The possibility of an adolescent becoming "labeled" or "identified" as a sexual offender or rapist is a topic most professionals, parents and society wish to avoid. Needless to say, it is extremely anxiety-producing for everyone. The more receptive the pediatrician is, the more likely it is that parents will provide complete, accurate, and honest information. Parental reactions and their level of cooperation are major factors in projecting the degree to which the adolescent will be accessible and responsive to treatment and rehabilitation. Initially, parents usually are angry with the adolescent and want to deny the gravity of the situation. They tend to blame themselves, especially when other family problems (marital, financial, educational, etc.) are present. They often feel frustrated and demonstrate ambivalent feelings, expressing lack of interest in the outcome at one point and deep concern at another. The impact of the incident on friends, neighbors, and other family members is also a major source of concern to them.
Frequent concerns expressed by parents reflect such issues as: Is my son a homosexual? (if abuse has involved a younger male child), Will he grow up to rape aduït women? (if physical injuries are involved), or How can this abusive behavior be prevented? It is important not to provide false reassurances in areas in which no clear answers are evident. It is best for the physician to reinforce the significance of more in-depth evaluation and treatment for the adolescent, the child victim, and other family members (if intrafamily abuse is the problem).
When broaching the subject of sexuality, the pediatrician may want to inquire about the parents' knowledge regarding when their child first expressed an interest in sexual issues. It is important to determine the degree of comfort or discomfort of the parents in discussing their sexual attitudes. This will give the pediatrician a cue regarding what attitudes may have been passed on to the adolescent. This phase of the information-gathering process is usually difficult and stress-producing for both the physician and the parent. It is helpful if the physician conducts this discussion within the broader context of normal sexual development and the typical adolescent conflicts related to independence and autonomy.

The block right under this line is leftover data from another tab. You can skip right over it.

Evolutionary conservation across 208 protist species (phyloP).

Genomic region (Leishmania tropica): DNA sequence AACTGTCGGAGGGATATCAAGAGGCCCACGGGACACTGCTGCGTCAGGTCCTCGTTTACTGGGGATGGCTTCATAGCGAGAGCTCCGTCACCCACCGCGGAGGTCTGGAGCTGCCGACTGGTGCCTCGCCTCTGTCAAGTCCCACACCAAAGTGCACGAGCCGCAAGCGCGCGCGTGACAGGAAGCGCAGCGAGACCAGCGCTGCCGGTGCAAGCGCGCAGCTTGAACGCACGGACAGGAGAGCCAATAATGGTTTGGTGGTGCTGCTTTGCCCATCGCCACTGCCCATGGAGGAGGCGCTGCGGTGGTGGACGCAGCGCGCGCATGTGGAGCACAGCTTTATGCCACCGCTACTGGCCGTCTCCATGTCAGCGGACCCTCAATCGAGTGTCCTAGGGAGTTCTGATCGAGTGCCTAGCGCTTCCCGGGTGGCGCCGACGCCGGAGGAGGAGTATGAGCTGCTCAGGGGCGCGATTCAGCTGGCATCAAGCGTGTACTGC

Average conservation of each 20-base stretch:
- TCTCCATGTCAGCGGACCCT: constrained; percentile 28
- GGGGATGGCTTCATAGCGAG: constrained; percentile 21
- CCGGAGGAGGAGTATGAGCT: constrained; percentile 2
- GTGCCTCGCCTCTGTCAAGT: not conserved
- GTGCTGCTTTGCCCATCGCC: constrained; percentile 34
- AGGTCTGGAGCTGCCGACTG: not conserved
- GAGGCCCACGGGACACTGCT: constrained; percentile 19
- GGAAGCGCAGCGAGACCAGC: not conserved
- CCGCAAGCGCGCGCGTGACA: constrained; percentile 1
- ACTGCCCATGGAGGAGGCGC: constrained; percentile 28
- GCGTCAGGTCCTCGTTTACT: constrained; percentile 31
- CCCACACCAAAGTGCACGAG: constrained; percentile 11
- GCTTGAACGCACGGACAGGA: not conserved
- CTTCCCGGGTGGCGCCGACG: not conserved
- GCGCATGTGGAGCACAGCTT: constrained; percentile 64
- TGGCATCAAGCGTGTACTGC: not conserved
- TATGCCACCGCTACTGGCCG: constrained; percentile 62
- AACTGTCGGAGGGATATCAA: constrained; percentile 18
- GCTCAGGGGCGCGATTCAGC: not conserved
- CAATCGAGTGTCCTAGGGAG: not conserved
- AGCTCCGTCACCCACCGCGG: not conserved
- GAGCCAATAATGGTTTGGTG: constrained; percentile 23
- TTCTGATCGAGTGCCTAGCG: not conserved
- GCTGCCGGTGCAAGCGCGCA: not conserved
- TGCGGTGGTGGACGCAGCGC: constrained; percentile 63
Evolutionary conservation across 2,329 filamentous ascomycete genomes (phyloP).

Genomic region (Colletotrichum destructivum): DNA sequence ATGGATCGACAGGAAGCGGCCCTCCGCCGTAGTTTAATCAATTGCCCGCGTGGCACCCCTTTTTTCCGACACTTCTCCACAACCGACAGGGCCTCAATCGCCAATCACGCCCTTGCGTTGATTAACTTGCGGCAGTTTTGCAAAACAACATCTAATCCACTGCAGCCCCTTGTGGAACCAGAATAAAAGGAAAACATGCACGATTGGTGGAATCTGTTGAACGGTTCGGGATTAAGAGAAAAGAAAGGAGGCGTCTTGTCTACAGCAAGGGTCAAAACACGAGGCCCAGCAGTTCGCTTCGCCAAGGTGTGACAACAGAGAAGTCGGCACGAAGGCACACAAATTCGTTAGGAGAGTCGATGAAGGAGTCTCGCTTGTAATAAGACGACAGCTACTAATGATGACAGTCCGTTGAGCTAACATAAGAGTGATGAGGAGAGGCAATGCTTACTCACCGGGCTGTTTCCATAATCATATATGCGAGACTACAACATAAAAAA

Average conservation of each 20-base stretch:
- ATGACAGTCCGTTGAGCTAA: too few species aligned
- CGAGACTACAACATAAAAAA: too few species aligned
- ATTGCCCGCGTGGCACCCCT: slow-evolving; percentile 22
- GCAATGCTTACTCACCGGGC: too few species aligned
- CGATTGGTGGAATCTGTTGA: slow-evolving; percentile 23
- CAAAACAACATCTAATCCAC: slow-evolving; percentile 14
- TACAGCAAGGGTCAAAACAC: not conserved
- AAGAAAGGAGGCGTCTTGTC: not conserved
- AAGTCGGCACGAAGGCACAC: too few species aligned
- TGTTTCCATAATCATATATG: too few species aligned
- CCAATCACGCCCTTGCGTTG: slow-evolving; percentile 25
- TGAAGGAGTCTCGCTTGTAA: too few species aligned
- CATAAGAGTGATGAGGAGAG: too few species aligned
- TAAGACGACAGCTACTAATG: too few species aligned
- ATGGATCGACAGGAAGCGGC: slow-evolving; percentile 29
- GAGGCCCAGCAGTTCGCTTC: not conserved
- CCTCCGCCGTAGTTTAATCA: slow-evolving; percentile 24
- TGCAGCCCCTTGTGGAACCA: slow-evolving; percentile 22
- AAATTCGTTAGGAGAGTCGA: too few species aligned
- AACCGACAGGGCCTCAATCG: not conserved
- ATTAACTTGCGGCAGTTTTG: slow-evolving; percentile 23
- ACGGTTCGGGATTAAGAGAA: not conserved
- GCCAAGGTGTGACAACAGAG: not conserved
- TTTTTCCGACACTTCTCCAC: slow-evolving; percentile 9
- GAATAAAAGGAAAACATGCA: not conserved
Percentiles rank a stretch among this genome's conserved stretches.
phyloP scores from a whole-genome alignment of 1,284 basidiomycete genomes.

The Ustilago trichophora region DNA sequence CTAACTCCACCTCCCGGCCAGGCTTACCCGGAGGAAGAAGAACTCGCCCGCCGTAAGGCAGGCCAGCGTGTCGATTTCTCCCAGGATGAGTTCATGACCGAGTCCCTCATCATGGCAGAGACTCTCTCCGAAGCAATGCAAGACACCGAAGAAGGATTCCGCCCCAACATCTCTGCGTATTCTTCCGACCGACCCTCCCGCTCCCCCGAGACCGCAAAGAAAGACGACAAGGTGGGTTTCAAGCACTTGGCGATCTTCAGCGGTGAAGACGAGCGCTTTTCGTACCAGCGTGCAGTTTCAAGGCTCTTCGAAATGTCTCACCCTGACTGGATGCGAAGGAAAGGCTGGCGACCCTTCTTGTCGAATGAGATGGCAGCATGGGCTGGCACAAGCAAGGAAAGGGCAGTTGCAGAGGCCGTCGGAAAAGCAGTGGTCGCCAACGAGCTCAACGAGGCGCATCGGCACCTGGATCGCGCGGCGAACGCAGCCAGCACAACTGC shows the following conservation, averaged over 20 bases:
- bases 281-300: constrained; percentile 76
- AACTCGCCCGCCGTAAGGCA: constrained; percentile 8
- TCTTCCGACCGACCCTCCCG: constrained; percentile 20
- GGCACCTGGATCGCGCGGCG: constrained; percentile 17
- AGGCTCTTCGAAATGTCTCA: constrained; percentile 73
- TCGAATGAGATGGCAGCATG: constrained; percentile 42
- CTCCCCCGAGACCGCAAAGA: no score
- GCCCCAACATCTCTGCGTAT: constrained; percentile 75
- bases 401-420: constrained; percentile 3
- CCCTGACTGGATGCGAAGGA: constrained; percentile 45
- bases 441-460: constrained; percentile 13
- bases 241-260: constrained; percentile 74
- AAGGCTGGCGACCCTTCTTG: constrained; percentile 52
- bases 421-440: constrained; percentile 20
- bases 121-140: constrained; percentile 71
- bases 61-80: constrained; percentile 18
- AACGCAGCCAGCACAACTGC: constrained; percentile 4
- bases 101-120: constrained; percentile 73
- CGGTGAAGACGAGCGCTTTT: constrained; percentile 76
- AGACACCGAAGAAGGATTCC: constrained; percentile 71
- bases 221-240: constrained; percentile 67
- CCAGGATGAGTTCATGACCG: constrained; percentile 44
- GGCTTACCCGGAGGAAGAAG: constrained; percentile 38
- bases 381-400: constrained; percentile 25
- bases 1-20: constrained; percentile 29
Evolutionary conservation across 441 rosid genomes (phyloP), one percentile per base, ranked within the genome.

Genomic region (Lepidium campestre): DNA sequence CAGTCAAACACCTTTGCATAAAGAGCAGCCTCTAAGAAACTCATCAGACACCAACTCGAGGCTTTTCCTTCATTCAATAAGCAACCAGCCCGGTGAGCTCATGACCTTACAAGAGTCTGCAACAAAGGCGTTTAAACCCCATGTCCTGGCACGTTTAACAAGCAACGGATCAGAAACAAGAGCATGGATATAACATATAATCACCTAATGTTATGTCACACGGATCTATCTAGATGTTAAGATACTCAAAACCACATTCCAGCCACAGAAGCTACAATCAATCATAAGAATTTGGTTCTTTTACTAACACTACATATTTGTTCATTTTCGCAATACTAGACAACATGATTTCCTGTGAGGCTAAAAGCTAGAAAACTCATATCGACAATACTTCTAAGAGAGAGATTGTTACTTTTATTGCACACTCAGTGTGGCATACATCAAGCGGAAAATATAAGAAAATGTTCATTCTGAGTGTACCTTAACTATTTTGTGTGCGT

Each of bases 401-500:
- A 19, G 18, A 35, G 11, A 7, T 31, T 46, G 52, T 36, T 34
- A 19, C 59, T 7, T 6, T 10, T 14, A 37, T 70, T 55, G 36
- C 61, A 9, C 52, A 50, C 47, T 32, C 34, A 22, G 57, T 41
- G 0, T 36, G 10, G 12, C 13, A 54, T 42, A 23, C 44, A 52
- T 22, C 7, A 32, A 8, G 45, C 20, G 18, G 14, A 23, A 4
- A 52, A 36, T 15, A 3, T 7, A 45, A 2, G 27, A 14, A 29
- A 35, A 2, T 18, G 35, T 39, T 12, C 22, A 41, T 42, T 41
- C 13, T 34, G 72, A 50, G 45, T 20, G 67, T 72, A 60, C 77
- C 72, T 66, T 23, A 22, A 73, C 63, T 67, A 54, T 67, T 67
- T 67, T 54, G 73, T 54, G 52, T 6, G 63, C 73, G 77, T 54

Parents often fail to set limi is or recognize the impact of highly stimulating sexual environments, particularly to vulnerable teenagers. If there is a history of prior sexual victimization of the adolescent when he or she was a child, there is a greater probability that he may become abusive in his behavior to others.
In addition to gathering information about family functioning and issues related to sexuality, the physician should also ascertain some general information about the alleged sexual assault.
Important factors include:
* The age relationship between the adolescent and the child involved;
* The methods used to get the child to comply (e.g., force, bribery, threats, etc.);
* The type of act (e.g., intercourse, exhibitionism, sodomy);
* The frequency of the alleged incidents with this child victim;
* Whether other children may have been victimized by the adolescent (especially vulnerable children such as those with physical or emotional handicaps or those who are very young or small in stature);
* Whether the adolescent (alleged offender) has been sexually victimized or traumatized.'
COMMUNICATION WITH THE ADOLESCENT
Often, a problem of sexual abuse which is known to the pediatrician is not reported by the involved adolescent. Whether or not to raise the issue or just how to proceed is a delicate matter requiring careful consideration. Factors include whether or not the adolescent is aware that the physician has been told, what the previous relationship is between the adolescent and the physician, and the degree of family tension and stress which is impacting on the adolescent.